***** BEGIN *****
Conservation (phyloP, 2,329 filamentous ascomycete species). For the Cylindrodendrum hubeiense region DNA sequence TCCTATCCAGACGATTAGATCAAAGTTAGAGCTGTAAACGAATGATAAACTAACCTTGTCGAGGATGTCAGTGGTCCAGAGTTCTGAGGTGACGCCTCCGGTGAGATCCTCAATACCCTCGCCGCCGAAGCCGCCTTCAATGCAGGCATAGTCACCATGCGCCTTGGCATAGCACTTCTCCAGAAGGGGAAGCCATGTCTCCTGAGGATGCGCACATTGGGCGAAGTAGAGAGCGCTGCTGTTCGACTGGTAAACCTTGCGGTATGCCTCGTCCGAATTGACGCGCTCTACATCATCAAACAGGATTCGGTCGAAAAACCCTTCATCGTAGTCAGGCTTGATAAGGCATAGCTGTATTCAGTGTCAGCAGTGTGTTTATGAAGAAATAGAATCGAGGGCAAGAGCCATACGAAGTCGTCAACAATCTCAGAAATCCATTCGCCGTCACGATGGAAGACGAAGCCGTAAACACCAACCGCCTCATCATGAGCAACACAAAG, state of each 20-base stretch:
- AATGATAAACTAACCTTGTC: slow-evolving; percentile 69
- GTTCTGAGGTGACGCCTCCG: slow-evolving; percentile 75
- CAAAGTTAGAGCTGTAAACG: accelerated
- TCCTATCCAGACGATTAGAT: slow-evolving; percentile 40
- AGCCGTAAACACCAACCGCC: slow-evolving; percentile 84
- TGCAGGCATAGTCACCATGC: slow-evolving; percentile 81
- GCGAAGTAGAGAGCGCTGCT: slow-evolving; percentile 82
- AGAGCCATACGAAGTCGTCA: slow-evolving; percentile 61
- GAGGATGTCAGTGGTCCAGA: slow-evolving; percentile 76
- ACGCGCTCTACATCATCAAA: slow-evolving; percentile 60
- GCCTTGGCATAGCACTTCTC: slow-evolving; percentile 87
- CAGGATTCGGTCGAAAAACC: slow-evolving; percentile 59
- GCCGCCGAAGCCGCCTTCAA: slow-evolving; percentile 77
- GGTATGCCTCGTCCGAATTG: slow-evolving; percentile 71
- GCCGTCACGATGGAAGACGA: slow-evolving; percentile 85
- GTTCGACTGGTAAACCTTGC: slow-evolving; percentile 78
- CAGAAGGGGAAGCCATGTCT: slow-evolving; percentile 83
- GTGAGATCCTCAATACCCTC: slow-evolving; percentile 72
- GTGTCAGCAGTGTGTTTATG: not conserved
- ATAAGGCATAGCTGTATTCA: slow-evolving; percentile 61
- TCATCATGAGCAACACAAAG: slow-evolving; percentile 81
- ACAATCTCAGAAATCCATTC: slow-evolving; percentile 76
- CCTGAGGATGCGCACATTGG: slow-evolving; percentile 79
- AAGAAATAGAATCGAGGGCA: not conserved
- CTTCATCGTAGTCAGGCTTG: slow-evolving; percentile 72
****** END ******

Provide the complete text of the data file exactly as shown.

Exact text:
Conservation (phyloP, 2,329 filamentous ascomycete species). For the Cylindrodendrum hubeiense region DNA sequence TCCTATCCAGACGATTAGATCAAAGTTAGAGCTGTAAACGAATGATAAACTAACCTTGTCGAGGATGTCAGTGGTCCAGAGTTCTGAGGTGACGCCTCCGGTGAGATCCTCAATACCCTCGCCGCCGAAGCCGCCTTCAATGCAGGCATAGTCACCATGCGCCTTGGCATAGCACTTCTCCAGAAGGGGAAGCCATGTCTCCTGAGGATGCGCACATTGGGCGAAGTAGAGAGCGCTGCTGTTCGACTGGTAAACCTTGCGGTATGCCTCGTCCGAATTGACGCGCTCTACATCATCAAACAGGATTCGGTCGAAAAACCCTTCATCGTAGTCAGGCTTGATAAGGCATAGCTGTATTCAGTGTCAGCAGTGTGTTTATGAAGAAATAGAATCGAGGGCAAGAGCCATACGAAGTCGTCAACAATCTCAGAAATCCATTCGCCGTCACGATGGAAGACGAAGCCGTAAACACCAACCGCCTCATCATGAGCAACACAAAG, state of each 20-base stretch:
- AATGATAAACTAACCTTGTC: slow-evolving; percentile 69
- GTTCTGAGGTGACGCCTCCG: slow-evolving; percentile 75
- CAAAGTTAGAGCTGTAAACG: accelerated
- TCCTATCCAGACGATTAGAT: slow-evolving; percentile 40
- AGCCGTAAACACCAACCGCC: slow-evolving; percentile 84
- TGCAGGCATAGTCACCATGC: slow-evolving; percentile 81
- GCGAAGTAGAGAGCGCTGCT: slow-evolving; percentile 82
- AGAGCCATACGAAGTCGTCA: slow-evolving; percentile 61
- GAGGATGTCAGTGGTCCAGA: slow-evolving; percentile 76
- ACGCGCTCTACATCATCAAA: slow-evolving; percentile 60
- GCCTTGGCATAGCACTTCTC: slow-evolving; percentile 87
- CAGGATTCGGTCGAAAAACC: slow-evolving; percentile 59
- GCCGCCGAAGCCGCCTTCAA: slow-evolving; percentile 77
- GGTATGCCTCGTCCGAATTG: slow-evolving; percentile 71
- GCCGTCACGATGGAAGACGA: slow-evolving; percentile 85
- GTTCGACTGGTAAACCTTGC: slow-evolving; percentile 78
- CAGAAGGGGAAGCCATGTCT: slow-evolving; percentile 83
- GTGAGATCCTCAATACCCTC: slow-evolving; percentile 72
- GTGTCAGCAGTGTGTTTATG: not conserved
- ATAAGGCATAGCTGTATTCA: slow-evolving; percentile 61
- TCATCATGAGCAACACAAAG: slow-evolving; percentile 81
- ACAATCTCAGAAATCCATTC: slow-evolving; percentile 76
- CCTGAGGATGCGCACATTGG: slow-evolving; percentile 79
- AAGAAATAGAATCGAGGGCA: not conserved
- CTTCATCGTAGTCAGGCTTG: slow-evolving; percentile 72